Steve Gardner steve at gardner.demon.co.uk
Sat Jul 30 06:35:28 EST 1994

In article <318i3o$dpv at netnews.upenn.edu>, smoore at mail.sas.upenn.edu (Sean
David Moore) wrote:

> 	Why does it cost so damn much to get software for the PC (or MAC)
>       to do DNA sequence analysis? 

What a can of worms you have opened !  There is obviously a lot of feeling about
this issue, but as someone who has been firmly on both sides of the academic /
commercial fence, I would like add a few thoughts of my own.  The company I work for 
now is in a slightly different field where the prices for software are higher (in the
range of $10,000-$100,000).  My company has differentiated between academic
customers (where we offer a (very) low cost unlimited site licence), and commerical
customers (where we charge full price).  I should say that this preferential 
treatment of academic sites was a major factor in me a) distributing my software 
through my present company, and b) going to work for them.

It is interesting that this the price question is most often posed by academic 
users - the commercial users seem a lot less unhappy with the pricing policy, and 
more concerned (as I think is right) with the quality of the software and the 
responsiveness of the company to requests, support etc...

The point has been made over and over in this debate - 
why don't we support / use / insist on using only PD / shareware / cheap software.

Who are we trying to kid ?? At the end of the day software costs money to develop,
the only difference is whether the source of the money is a government grant, or a 
licence fee charged to an end-user.  Academics developing software are paid by the
government to do so, their overheads & costs are picked up by the government (through 
the University & grants), and their advertising and distribution costs are paid for 
by the government (through support of Internet).  None of those benefits are available 
to commercial organisations.  Is it any wonder that the UWGCG package or the NCBI 
Entrez system were considered to have unfair advantages over commercial systems when 
over 90% of the costs of those products were being paid for by the government ??  The
response certainly to the latter was overplayed, but this resulted from a dogmatic 
stance in both camps.

The bottom line is this - good software costs a lot to develop.  As the market is 
small (the estimates posted already are in the correct ball park) and if no-one else 
picks up your bills, this means that to be viable, the software has to be priced at 
a high level.  However, if you pay these prices, you have to be able to demand and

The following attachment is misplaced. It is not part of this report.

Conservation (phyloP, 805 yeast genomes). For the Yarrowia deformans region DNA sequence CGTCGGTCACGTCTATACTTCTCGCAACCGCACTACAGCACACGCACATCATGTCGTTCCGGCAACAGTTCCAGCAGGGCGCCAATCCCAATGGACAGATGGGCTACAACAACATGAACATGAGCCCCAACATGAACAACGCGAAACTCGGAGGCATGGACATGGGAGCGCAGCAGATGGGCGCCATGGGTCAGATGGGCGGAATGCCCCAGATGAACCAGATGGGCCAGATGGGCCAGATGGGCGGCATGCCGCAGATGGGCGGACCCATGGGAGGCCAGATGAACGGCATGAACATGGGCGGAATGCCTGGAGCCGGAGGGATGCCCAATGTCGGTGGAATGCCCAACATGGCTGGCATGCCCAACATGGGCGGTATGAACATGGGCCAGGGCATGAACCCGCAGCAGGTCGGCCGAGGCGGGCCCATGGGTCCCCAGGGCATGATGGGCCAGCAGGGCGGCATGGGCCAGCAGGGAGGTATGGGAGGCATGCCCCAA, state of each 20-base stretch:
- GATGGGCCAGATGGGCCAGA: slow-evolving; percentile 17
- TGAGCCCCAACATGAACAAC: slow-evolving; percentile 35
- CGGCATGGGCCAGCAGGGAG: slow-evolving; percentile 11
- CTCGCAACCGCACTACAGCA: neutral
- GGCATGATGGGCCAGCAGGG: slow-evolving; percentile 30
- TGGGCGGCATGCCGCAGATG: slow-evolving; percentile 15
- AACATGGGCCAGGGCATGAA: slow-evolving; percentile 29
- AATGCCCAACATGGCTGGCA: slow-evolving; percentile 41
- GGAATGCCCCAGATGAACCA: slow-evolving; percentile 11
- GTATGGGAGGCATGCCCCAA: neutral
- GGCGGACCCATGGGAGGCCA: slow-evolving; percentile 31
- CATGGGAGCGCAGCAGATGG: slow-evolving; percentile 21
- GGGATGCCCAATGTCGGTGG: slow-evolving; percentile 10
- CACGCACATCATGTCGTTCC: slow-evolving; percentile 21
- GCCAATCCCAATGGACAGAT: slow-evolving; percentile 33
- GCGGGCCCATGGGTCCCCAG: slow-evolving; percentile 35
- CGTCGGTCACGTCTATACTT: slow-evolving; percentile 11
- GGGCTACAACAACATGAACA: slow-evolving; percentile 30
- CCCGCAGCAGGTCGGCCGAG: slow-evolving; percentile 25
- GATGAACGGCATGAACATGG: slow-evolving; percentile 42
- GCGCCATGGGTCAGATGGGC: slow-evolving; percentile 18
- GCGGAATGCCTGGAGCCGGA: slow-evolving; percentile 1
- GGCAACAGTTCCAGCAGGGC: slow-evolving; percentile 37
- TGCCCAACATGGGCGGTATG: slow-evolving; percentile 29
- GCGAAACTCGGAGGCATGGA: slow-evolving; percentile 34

get good software.  If a company does not respond to your requests, you can react
appropriately.  Companies (in general) support their code much better than 
PD / freeware, and take this as another cost that the academic groups don't see. 

Now that Mac / MS Windows / X Windows are the dominant demanded standards, good 
consistent applications are just harder to produce.  This demand for better 
interfaces more than any other factors is making it harder for the average PhD 
or post-doc to write code that is useful for more than their own personal use.  
Most people would agree that the function of government funded research is to 
advance the understanding of a scientific area, not to develop 'killer' 
applications with pretty graphical interfaces.  If a good idea comes out expressed 
in code, then great, but this is rarely the aim in this field.  A company's primary
goal is to ship the best possible product compatible with the financial constraints,
an academic group's is to generate the best possible research.

> I think that the software industry is taking advantage of the
> grant-writewr's money...sucking up to places such as the NIH for large
> contracts...telling them that there is nothing better available....

Well - as I said before, all academic developers get programmers, machines, facilties &
buildings, advertising & distribution paid for by the government - so is the situation
really that black & white ??

In short, I don't think that going after the price is fair - the question should be
do we get value for money ?  If you don't think that the answer is yes, then don't 
buy from that company.

Steve Gardner

steve at gardner.demon.co.uk

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